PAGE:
Market Complex a Desolate Tale

Published: 22nd September 2014 06:13 AM  |   Last Updated: 22nd September 2014 06:13 AM   |  A+A-

NEDUMBASSERY : It looks like the market complex in Nedumbassery, set up to rehabilitate wayside traders, has failed to serve the purpose.

  “Of the total 54 rooms, five have been rented out to Maveli stores, one to VFPCK, six are tangled in cases and a total of 42 rooms have been rented out to others. Of them, 30 rooms are open currently,” says panchayat president P Y Varghese.

 At first glance, the impression was one of desolation with more than half the shutters closed down. The traders in some of the open rooms in the complex told us that except for a few shops which closed down for the day, most other stores were frozen in a seemingly perpetual time warp. “We are aware of the situation,” said the president. “However, all the traders are paying the rent religiously, so it is not possible for us to intitiate any action against them,” he said.

  Countering his argument, opposition member and party secretary Adv P P Baiju said that the panchayat could have included a clause wherein the administration could confiscate those stalls that have not been in use for a fixed time period. “They chose not to include such a clause,” he said.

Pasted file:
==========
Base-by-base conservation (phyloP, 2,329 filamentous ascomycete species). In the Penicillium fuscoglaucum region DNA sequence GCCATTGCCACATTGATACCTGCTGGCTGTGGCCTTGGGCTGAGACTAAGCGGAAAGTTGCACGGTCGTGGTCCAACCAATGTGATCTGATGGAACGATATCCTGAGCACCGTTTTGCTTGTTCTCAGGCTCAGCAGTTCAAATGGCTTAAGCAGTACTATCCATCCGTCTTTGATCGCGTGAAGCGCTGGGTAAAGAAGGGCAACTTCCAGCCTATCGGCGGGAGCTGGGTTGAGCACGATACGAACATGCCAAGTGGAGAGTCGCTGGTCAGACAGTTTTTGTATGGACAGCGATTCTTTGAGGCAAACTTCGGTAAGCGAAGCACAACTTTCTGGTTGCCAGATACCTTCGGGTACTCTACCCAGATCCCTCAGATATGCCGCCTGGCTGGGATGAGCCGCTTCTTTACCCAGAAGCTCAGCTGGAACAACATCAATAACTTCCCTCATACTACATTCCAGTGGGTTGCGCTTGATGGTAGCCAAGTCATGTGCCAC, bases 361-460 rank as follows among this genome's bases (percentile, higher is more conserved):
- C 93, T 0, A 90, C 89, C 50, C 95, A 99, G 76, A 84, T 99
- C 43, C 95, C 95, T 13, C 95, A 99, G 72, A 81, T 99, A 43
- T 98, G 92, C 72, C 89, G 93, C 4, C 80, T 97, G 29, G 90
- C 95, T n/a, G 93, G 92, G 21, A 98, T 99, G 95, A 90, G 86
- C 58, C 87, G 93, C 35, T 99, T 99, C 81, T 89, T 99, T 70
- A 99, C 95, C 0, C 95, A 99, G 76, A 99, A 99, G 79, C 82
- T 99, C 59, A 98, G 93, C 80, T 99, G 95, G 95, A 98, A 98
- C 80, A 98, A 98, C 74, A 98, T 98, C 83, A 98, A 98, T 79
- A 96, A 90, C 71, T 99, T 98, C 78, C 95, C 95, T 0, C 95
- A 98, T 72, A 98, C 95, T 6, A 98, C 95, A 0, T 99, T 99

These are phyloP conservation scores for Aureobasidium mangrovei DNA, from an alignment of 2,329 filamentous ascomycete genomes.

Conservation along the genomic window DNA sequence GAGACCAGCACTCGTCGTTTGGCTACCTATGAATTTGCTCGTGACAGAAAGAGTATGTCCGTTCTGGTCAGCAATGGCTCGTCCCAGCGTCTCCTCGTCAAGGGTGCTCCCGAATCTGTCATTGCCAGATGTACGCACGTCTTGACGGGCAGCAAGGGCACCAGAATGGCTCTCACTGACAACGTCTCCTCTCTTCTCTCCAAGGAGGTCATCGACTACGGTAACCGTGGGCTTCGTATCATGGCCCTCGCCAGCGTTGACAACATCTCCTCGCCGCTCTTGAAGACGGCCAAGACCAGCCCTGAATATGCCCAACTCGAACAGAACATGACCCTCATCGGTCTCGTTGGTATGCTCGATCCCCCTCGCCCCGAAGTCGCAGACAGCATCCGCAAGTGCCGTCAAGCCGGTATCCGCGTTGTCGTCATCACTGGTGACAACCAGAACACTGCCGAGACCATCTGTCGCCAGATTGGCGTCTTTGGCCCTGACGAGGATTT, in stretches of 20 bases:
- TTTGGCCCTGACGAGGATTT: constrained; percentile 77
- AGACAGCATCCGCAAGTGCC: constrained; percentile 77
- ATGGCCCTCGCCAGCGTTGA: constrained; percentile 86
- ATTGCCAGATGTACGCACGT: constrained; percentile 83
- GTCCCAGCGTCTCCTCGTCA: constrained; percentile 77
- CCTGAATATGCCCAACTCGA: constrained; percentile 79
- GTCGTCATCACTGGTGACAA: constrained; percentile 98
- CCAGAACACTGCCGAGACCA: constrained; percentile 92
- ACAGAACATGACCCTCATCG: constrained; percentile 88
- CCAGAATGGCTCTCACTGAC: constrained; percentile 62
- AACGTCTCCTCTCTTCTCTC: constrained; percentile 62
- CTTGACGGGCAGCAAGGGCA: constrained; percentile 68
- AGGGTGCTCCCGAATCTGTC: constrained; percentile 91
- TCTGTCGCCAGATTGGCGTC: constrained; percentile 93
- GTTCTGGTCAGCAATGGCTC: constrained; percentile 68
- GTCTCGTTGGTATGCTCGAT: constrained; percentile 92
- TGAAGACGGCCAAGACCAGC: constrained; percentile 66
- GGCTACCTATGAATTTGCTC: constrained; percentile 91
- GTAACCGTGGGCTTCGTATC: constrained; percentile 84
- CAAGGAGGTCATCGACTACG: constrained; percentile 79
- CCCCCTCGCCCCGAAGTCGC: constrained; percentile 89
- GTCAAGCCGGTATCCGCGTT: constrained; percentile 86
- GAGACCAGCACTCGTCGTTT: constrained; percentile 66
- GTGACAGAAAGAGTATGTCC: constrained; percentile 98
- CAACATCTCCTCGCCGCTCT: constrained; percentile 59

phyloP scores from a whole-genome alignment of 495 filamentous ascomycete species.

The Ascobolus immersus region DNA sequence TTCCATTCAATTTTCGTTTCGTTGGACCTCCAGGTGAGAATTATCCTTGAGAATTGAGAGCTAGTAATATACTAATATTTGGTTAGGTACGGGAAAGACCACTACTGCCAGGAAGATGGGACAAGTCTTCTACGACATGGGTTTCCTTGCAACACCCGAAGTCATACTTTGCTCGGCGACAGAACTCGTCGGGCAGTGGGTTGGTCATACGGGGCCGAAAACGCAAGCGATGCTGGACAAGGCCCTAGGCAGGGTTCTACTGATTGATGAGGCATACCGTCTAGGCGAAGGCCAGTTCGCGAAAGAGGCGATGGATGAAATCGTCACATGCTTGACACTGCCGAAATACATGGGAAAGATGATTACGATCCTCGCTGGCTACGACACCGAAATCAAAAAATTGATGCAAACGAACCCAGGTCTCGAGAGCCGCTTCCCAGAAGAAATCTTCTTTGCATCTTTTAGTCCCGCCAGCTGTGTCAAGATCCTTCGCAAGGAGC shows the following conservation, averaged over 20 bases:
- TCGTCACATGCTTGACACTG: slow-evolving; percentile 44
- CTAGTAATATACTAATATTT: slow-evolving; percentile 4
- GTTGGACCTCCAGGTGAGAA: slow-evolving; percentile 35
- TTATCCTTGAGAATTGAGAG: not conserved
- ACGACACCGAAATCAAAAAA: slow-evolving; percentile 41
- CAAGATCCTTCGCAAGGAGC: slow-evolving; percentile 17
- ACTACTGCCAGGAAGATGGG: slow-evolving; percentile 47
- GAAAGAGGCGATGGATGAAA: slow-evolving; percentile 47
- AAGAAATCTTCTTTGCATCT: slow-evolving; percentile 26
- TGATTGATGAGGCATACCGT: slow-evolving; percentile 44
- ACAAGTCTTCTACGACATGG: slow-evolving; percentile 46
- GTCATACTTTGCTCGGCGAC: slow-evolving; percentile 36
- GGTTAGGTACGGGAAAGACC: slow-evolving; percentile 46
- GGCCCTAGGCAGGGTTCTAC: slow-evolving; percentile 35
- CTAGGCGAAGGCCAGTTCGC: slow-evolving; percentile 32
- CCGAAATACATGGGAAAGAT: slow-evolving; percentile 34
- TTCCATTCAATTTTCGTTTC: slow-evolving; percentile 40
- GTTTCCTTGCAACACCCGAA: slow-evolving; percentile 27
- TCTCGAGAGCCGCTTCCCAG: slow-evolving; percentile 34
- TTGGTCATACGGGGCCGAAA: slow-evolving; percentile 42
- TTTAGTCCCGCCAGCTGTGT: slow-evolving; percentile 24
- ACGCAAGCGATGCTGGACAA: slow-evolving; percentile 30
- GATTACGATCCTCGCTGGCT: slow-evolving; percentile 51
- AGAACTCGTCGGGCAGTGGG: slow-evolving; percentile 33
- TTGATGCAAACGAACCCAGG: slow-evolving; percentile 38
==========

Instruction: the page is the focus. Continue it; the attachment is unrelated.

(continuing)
“After the initial Onam rush, sales volume has steadily declined,” said a vegetable merchant in one of the stalls. “One issue is that the the meat markets occupy the first few stalls, and the smell of pork becomes a deterrent to many who enter the market. Even the Maveli stores are located at the back end. Basically, in this market, meat merchants enjoy the highest volume of sales,” he says. He goes on to claim that the shutters of the stalls were closed down by design. “Some people buy three to four stalls at the low rent offered by the panchayat and they go on to rent it out to third parties at twice or thrice the original rent,” he claims.

 A meat merchant operating at the complex said that the stalls were a means of channeling black money into white. They believed that the closed stalls had an adverse effect on their respective businesses. Anil Kanjiri, a former district panchayat member, echoes the same sentiments.  “Many closed stalls are benami properties for affluent people. The situation of the market will improve only if all the stalls function properly,” he said. 


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